Rethinking College Writing Instruction

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At the Writing Program Administrators meeting, Sacramento

The WPA kindly let me have a low-cost display table in Sacramento in late July. Kelly Kinney of the University of Wyoming put out the books and the signage, and everything went well. Conference attendees picked up 33 of the 35 books, and the other two went to interested graduate […]

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Here’s how I do a “reverse outline” to redeem a confused working draft

Half of writing well is editing your own work, and it’s not always easy even for an experienced writer. I’ve been writing for 40+ years but sometimes still get lost in my drafts and stand there as confused as anybody. It happened just this week. I was writing a 1200-word […]

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Are you new to teaching first-year college writing?

You are entering a fascinating space. You will, if successful, do more to educate your students than any other teacher in your college. You will enjoy contact with their minds and feel the satisfaction they feel when they learn how to get things said they want to say. You will […]

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Poor college writers compared to non-swimmers

Some kids are well oriented at the start of the course—confident and skilled. But it’s the silent Lower third, the unconfident, who challenge us. They are always tempted to withdraw or disengage, because they have memories of failing before, memories of not learning what they were supposed to learn about […]

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Why writing teachers should not tell students to “have good ideas.”

This phrase jumped out at me this morning:  “wrong classifiers.”  I saw it in a blog about politics–but it relates to writing instruction. Here’s the original: “My guess is the global world order proved so fragile because it was organized around the wrong classifiers. Moreover, these classifiers were ideologically static […]

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College Writing: two methods, compared

In the standard compare-and-contrast essay, the writer has to take two topics, items, or people and state how they are like and how unlike.  In these few paragraphs, I will take the same approach, contrasting the standard way of teaching first year writing and the Readable Writing way. Readable Writing, […]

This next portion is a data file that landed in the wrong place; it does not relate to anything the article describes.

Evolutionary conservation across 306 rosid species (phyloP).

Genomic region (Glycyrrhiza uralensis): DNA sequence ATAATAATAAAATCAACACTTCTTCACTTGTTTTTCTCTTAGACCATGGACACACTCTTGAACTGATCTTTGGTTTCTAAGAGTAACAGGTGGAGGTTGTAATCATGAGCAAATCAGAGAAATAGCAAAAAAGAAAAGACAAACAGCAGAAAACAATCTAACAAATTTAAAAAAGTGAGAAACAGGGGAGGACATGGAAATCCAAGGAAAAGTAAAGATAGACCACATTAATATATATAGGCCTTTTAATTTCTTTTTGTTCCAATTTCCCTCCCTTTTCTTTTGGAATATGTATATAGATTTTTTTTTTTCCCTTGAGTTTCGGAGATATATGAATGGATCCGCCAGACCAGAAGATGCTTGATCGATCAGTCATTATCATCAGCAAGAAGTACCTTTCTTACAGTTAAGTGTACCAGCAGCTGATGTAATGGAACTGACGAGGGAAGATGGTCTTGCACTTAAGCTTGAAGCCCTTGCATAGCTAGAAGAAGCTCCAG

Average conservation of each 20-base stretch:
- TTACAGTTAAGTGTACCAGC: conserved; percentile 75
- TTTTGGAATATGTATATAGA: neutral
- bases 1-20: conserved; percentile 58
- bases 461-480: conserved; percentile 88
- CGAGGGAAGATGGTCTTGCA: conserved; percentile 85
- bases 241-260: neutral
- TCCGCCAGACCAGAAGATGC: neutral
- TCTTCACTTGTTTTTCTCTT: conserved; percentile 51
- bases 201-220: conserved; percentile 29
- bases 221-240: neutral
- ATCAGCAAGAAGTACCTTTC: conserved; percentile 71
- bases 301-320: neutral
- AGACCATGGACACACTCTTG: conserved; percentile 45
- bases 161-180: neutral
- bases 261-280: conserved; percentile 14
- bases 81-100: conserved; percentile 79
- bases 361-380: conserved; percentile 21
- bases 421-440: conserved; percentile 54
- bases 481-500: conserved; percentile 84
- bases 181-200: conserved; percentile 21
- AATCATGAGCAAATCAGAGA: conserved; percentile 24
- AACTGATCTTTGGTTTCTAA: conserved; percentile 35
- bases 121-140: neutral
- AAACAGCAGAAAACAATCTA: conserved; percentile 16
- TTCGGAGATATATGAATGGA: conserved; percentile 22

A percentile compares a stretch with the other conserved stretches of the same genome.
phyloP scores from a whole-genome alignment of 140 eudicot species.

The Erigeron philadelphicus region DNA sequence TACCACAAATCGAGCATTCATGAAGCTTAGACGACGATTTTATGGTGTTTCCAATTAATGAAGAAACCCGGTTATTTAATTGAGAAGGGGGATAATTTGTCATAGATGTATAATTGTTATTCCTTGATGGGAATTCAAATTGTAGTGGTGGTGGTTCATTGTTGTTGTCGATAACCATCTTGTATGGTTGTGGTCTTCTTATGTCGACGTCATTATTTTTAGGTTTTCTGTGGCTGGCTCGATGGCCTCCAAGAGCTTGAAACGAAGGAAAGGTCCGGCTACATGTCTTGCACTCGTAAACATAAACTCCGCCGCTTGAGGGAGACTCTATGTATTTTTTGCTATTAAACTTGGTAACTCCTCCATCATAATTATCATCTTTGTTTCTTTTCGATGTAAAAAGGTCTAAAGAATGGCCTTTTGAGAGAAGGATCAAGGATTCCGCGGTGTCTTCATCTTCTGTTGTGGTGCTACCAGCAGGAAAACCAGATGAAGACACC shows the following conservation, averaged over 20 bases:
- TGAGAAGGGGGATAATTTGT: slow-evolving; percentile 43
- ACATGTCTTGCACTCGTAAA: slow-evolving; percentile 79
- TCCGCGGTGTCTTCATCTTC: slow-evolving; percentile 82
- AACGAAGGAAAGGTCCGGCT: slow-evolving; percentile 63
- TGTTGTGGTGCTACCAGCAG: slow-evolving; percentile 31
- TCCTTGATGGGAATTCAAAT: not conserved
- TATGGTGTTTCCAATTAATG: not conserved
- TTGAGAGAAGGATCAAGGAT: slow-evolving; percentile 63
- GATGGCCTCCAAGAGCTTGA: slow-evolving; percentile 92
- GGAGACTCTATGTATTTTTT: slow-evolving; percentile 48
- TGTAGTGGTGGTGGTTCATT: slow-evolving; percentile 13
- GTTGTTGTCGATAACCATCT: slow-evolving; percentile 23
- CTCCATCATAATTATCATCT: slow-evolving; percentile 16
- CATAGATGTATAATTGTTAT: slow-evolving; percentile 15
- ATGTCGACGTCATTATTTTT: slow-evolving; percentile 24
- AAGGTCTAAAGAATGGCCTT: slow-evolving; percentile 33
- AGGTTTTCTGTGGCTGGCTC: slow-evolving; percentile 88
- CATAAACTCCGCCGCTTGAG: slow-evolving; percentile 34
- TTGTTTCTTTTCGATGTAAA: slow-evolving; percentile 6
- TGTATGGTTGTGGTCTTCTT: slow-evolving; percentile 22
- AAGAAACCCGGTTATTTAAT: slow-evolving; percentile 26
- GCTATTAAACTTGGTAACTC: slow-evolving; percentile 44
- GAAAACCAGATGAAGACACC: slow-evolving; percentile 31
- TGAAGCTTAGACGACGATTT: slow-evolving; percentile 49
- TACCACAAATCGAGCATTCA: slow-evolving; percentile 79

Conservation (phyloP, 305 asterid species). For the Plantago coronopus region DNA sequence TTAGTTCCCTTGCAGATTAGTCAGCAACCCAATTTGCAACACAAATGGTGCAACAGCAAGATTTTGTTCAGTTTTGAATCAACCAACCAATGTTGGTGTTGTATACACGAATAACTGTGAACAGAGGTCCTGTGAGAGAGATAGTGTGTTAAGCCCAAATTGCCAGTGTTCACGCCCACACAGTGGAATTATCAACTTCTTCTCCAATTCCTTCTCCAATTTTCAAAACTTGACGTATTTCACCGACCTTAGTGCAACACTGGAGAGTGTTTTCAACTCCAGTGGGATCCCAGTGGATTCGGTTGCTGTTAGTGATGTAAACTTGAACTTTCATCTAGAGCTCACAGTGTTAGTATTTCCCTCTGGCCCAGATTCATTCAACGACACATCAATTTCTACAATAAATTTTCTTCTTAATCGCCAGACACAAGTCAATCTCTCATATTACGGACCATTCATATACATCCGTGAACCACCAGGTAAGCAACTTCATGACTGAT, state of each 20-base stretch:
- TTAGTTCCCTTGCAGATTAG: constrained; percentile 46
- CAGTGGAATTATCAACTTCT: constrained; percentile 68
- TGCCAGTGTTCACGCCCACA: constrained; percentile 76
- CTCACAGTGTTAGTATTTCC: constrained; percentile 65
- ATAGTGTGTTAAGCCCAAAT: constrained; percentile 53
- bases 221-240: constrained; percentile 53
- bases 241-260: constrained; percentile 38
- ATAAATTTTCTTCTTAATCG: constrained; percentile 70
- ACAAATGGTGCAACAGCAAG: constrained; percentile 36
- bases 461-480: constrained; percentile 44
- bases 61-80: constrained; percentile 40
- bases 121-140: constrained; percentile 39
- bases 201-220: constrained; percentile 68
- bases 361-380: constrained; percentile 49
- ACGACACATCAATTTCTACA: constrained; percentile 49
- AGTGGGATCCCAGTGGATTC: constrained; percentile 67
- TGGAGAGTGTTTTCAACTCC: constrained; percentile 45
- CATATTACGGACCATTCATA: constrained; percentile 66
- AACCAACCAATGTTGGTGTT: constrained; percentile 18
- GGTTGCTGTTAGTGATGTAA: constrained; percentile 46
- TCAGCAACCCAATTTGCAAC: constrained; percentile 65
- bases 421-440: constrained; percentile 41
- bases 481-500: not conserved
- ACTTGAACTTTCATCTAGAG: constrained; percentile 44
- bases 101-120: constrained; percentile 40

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Slow reading aloud in the bathroom

Many students who commit truly ugly sentences are just not paying close attention to their own words.  They have skimmed the meaning of emails and text messages for years without needing to attend to every syllable. Then when they come into a comp course they don’t know how to pay […]

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The writing instructor says: “I once was blind…but now I see.”

      I used to believe… Now I know… There’s no way to stop students from writing a mixture of bad sentences and good sentences.   I can prevent students from writing bad sentences by training them to write good ones first. Careful notes in the margins of papers […]

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How writing is taught at one community college–comment on Tinberg and Nadeau

I’ve been reading Howard Tinberg’s monograph on the teaching of first semester writing at Bristol Community College, which came out a few years ago. Tinberg and his co-author Jean-Paul Nadeau studied both faculty and students for a semester; they did surveys and personal interviews. Sixteen students took part. The style […]

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A friendly dispute with comp teacher Todd Anderson about sentence length

Mr. Maguire, One of my more significant struggles (besides convincing students that to be good writers, they have to read good writing)–a struggle that is also contrary to one of your “Five Rules”–is cultivating in students the ability to compose beyond the simple and compound sentence structures. Compounding the difficulty […]

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John G. Maguire
307 Market Street, #306
Lowell MA 01852
maguirejohn@comcast.net
978-761-4515